- During 2010-2015, use of active surveillance nearly tripled in patients with low-risk prostate cancer.
- Black patients were less likely to receive active surveillance compared with nonblack patients.
- Socioeconomic and insurance status may be associated with lower odds of active surveillance in black patients.
Why this matters
- Black patients are underrepresented in clinical trials that evaluated active surveillance.
- Studies to guide management for black men with low-risk prostate cancer are warranted.
- Study of 50,302 patients with low-risk prostate cancer between 2010 and 2015.
- Funding: American Society for Radiation Oncology; the Prostate Cancer Foundation.
- 14.9% of patients were black.
- During 2010-2015, the use of radical prostatectomy and definitive radiotherapy decreased:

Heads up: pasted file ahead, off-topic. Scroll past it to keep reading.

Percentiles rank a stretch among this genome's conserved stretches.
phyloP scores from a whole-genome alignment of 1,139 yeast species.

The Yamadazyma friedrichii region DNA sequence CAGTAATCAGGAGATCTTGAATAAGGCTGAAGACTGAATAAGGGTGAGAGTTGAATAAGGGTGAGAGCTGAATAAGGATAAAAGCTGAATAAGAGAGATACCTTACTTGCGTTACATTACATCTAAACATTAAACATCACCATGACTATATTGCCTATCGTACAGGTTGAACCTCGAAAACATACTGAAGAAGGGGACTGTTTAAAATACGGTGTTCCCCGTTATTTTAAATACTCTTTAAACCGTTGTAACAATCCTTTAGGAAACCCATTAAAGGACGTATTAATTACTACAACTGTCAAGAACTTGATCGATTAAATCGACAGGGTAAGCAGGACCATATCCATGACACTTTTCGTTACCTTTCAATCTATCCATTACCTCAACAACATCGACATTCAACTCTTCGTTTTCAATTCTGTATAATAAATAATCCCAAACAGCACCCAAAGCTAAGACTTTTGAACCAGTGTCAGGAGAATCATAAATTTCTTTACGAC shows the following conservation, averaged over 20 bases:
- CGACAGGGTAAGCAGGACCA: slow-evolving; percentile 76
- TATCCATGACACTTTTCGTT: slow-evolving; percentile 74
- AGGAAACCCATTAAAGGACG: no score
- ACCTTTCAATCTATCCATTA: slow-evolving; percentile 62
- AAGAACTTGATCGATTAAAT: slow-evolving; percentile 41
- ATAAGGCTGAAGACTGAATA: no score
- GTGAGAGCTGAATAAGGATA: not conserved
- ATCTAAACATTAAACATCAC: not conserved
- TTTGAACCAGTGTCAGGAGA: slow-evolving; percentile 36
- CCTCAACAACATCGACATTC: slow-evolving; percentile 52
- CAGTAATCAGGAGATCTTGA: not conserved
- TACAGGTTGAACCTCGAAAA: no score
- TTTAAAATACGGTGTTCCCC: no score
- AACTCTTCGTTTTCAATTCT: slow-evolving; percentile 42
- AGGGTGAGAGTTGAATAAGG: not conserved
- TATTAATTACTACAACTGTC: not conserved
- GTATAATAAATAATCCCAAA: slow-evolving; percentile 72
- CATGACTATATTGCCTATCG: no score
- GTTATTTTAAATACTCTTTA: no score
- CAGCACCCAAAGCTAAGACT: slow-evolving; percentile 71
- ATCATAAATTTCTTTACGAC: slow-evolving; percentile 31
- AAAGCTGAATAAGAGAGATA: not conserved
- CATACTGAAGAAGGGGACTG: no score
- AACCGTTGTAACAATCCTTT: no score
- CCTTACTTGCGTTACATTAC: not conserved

- Black patients: from 41.4% and 46.0% to 28.8% and 34.8%, respectively (P<.001>
- Nonblack patients: from 48.5% and 36.7% to 31.8% and 24.9%, respectively (P<.001>
- Black patients: 12.6% to 36.4% (P<.001>
- Nonblack patients: 14.8% to 43.3% (P<.001>
- Black men had lower odds of receipt of active surveillance vs nonblack men (aOR, 0.93; P=.02); the association was not significant after adjusting for socioeconomic and insurance status (aOR, 1.01; P=.86).
- Observational design.